Astronomy and Astrophysics – Astronomy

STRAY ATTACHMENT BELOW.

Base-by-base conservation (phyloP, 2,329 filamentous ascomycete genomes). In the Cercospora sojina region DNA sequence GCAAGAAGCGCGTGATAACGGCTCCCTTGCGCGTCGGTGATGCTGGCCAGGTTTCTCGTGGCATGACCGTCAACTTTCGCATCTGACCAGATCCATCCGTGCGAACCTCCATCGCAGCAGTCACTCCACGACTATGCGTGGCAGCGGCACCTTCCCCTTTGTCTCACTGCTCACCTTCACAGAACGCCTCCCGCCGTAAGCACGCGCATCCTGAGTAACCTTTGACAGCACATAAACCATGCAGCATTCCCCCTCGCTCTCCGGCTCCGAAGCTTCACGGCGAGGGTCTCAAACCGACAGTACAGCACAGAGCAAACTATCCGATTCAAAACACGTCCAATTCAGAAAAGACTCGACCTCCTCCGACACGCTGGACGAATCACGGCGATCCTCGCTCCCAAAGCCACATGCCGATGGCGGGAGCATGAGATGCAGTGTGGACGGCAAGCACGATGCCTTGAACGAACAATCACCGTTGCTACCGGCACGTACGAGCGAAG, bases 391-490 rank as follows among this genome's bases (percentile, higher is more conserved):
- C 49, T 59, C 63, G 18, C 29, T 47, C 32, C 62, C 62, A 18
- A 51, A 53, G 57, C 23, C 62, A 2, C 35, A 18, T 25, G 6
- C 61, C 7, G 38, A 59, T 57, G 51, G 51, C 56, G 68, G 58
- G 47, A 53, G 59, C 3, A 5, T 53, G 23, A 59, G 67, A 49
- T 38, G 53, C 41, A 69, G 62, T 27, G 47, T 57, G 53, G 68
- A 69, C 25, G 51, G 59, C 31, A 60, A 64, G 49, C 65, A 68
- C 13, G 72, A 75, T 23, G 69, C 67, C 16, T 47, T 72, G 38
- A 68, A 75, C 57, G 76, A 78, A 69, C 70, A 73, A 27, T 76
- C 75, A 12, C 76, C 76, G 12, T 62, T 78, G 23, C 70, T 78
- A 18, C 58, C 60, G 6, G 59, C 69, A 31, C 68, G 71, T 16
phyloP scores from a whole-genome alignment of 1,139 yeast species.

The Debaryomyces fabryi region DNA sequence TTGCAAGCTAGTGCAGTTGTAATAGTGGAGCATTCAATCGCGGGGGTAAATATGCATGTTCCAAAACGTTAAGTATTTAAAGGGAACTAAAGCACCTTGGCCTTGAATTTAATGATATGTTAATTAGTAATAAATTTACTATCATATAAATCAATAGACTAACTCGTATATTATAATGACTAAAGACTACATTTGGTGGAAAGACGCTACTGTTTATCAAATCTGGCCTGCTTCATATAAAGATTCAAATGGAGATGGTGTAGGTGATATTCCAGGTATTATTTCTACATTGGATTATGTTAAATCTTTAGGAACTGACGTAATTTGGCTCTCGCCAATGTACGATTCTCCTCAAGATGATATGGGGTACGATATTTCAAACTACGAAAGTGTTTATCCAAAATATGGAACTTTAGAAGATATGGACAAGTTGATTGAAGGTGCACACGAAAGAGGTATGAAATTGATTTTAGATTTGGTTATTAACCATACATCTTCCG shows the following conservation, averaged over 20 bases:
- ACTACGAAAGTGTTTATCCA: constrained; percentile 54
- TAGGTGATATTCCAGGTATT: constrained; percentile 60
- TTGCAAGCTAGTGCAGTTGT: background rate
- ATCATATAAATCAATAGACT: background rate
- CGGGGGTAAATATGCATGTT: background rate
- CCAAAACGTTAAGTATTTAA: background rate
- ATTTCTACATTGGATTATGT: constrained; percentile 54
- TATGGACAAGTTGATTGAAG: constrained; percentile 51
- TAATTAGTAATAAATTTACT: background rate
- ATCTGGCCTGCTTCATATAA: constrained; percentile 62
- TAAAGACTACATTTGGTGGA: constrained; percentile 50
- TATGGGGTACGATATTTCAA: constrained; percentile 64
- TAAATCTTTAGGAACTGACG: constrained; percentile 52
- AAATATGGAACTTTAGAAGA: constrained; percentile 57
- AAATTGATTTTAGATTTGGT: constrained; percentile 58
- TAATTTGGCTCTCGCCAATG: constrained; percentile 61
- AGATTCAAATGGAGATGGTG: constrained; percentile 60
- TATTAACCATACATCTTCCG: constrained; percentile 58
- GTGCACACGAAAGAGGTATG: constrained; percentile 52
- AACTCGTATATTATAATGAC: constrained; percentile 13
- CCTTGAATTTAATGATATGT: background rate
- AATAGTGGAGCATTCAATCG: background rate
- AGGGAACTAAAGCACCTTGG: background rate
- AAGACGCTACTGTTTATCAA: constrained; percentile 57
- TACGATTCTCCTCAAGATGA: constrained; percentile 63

Superconducting absorbers for thermal X-ray microcalorimeters should convert into thermalized phonons and transfer to the thermal sensor most of the energy deposited by single photons, on a time scale as short as a few tens of microseconds. Since deposition of X-ray energy in a superconductor produces quasiparticles by breaking up of Cooper pairs, the thermalization efficiency depends on the time scale on which they survive within the absorber volume, trapping part of the absorbed energy. According to the predicted values of their microscopic parameters, in many standard type-I superconducting metals the quasiparticle life time at very low temperatures results too long to allow for recombination on the relatively short time scale of the thermal sensors. In type-II superconductors the existence of a mixed state with Abrikosov vortices could speed up the recombination process and increase the efficiency of thermalization. We discuss this topic by presenting experimental results of laboratory tests conducted on tantalum and lead-bismuth absorbers in a comparison with an absorber made of gold, where no trapping is expected.
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